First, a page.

Peppermint oil

You can take capsules containing peppermint oil. This oil is naturally antispasmodic {1}. Naturally, this oil helps you pass gas and poop trapped in your gut.

 

Probiotics

They help rebalance your gut bacteria {2}. Some help absorb gasses in your stomach, while others are helpful in rebalancing your gut bacteria. To notice the difference, you will have to take them for a few weeks or days.

 

Fibre supplements

There are lots of fibre supplements in the market that can help you poop more regularly. Always ensure you introduce fibre supplements slowly and drink lots of water.

If you frequently experience bloating, it might be wise to consult your GP. But if it keeps on going, consider your diet as it might be the issue.

 

Diet for bloated stomach

If you suffer from a bloated painful stomach after eating, it is best to check your diet since that’s where it all begins. Some people experience bloating because of consuming too much fibre while others experience bloating due to too little fibre. Once you know what’s really causing bloating after eating, you can incorporate these foods;

  • Fruits like pineapple, kiwi, apple, papaya, bananas, berries, and avocados contain lots of fibre which helps get things moving in the intestines.
  • Vegetables like fennel, cucumber, celery, asparagus, and rhubarb contain lots of fibre and other nutrients that help clear your tummy.
  • Herbal teas like green tea, and peppermint are natural laxatives helping speed up things in your intestines.
  • Beverages like yoghurt and kombucha contain probiotics that help in gut health.

 

What you should know about FODMAPs foods

FODMAPS (Fermentable Oligosaccharides, Disaccharides, Monosaccharides, and Polyols) are a group of foods that the body absorbs poorly and mostly causes issues such as bloating and diarrhoea. There are foods that are high up in this FODMAPs group like onions and garlic which interfere with your gut causing lots of bloating and other irritable bowel disease symptoms. Consuming a low-FODMAP diet can help reduce IBS symptoms like bloating {3}. Other FODMAPs include;

  • Foods high in fructose (fruit sugar)
  • Cabbage
  • Foods high in fructans (like wheat and vegetables)
  • Brussel sprouts
  • Foods high in lactose (milk sugar)
  • Foods containing alcohols (like artificial sweeteners and some fruits)
  • Foods based on galactans (legumes like beans and peas)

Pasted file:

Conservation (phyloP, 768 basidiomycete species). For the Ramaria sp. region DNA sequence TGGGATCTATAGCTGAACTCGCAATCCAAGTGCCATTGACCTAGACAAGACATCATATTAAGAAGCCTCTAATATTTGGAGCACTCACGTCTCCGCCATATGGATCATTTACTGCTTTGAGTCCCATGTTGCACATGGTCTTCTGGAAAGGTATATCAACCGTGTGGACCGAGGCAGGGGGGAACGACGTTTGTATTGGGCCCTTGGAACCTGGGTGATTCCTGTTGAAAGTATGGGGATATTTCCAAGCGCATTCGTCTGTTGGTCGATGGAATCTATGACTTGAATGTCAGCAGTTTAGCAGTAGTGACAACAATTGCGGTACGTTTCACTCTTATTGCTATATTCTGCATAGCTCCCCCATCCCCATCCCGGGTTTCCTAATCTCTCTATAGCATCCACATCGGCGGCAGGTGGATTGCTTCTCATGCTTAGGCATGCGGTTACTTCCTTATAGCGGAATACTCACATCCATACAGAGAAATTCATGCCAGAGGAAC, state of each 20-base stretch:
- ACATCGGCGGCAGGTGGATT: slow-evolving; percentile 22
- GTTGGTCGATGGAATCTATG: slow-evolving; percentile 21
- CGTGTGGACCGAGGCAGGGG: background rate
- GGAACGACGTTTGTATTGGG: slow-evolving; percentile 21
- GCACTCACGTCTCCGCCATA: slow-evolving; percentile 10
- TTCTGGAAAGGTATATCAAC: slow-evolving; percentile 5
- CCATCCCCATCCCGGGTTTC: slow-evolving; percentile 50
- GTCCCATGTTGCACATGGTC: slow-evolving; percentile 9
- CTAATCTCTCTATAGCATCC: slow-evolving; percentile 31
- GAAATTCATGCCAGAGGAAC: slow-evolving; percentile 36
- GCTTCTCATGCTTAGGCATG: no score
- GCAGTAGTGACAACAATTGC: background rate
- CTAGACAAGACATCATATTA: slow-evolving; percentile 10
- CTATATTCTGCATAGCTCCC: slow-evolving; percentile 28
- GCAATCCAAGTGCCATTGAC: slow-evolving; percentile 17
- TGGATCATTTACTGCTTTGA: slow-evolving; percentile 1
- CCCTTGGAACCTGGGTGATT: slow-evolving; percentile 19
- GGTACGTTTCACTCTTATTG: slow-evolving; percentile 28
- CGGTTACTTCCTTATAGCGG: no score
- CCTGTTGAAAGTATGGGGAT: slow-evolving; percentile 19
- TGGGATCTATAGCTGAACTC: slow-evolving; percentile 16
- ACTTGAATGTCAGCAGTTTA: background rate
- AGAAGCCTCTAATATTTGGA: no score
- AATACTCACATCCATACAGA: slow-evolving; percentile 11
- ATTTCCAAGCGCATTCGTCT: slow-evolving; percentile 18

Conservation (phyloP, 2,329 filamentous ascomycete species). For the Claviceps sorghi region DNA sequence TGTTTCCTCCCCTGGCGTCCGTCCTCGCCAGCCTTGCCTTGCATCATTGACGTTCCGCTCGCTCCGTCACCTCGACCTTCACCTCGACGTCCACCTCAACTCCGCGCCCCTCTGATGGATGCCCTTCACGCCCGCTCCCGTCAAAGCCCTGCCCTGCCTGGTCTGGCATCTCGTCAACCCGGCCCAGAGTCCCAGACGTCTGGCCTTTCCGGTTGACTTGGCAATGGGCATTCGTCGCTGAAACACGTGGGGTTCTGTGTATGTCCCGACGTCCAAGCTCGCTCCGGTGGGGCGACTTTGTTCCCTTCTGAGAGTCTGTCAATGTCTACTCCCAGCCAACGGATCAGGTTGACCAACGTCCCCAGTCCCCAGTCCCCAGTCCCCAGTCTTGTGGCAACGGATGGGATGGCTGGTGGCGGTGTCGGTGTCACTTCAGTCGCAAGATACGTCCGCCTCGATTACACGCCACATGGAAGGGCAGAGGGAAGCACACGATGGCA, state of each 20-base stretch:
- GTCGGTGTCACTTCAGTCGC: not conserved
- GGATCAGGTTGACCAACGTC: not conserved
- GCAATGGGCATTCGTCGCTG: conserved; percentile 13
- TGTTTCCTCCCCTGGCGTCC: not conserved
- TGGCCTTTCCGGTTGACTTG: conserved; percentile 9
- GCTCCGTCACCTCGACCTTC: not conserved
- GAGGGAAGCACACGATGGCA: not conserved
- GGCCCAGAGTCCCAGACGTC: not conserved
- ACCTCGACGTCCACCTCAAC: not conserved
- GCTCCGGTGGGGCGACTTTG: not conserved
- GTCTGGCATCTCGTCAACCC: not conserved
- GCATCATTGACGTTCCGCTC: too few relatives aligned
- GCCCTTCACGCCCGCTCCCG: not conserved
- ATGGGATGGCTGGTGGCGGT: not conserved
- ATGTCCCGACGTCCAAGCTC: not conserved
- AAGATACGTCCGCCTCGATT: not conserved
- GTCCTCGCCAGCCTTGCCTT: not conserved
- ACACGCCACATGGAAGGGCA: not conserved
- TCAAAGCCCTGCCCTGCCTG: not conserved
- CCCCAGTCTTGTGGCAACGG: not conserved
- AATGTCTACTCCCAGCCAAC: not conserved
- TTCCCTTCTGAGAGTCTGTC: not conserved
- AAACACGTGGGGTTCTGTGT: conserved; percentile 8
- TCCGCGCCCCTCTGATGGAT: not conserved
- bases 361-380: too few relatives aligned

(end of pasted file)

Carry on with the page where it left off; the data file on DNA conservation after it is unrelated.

Knowing what foods cause your bloating can be a great way to start your healing journey. You also need to heed that food intolerance can also result in bloating and knowing which food you’re intolerant to can help solve that issue.

 

Can a food intolerance test help with a bloated stomach?

Yes, it can. Knowing which foods cause intolerance can help you eliminate them from your diet, then maybe add them back slowly into your diet later on with the help of your doctor. You can easily get an intolerance delivered to your doorstep if you feel as if that’s the main cause of a bloated stomach. Test Your Intolerance will compare your sample against many other common food intolerances and will come up with a list of foods that could be causing you to have a bloated stomach and cramps. Eliminating foods that result in a bloated stomach can leave you feeling better and living a little happier than before.

 

About the Author

Kate Young is a clinical bio scientist and embryologist in both clinical NHS hospitals and private laboratories in the UK and Japan. She graduated with a BSc in Human Biological Studies from Leicester University, moved to Japan in 2006, where she specialized in IVF and embryology.

The early years of her career included Lab supervisor at Nottingham City Hospital’s Sperm Bank and Product Research and Development Technician at Boots PLC in Nottingham, testing sunscreen SPF’s and non-irritant baby products before focusing her expertise in ART (Assisted Reproductive Technology) and Genetics, which became her passion. You can find more about Kate, Healthy Stuff Lab Manager, here.

 

References

  1. Alammar, N., Wang, L., Saberi, B., Nanavati, J., Holtmann, G., Shinohara, R. T., & Mullin, G. E. (2019). The impact of peppermint oil on the irritable bowel syndrome: a meta-analysis of the pooled clinical data. BMC complementary and alternative medicine, 19(1), 21. https://doi.org/10.1186/s12906-018-2409-0
  2. Sanders, M. E., Merenstein, D. J., Reid, G., Gibson, G. R., & Rastall, R. A. (2019). Probiotics and prebiotics in intestinal health and disease: from biology to the clinic. Nature reviews. Gastroenterology & hepatology, 16(10), 605–616. https://doi.org/10.1038/s41575-019-0173-3
  3. Magge, S., & Lembo, A. (2012). Low-FODMAP Diet for Treatment of Irritable Bowel Syndrome. Gastroenterology & hepatology, 8(11), 739–745. Available: https://www.ncbi.nlm.nih.gov/pmc/articles/PMC3966170/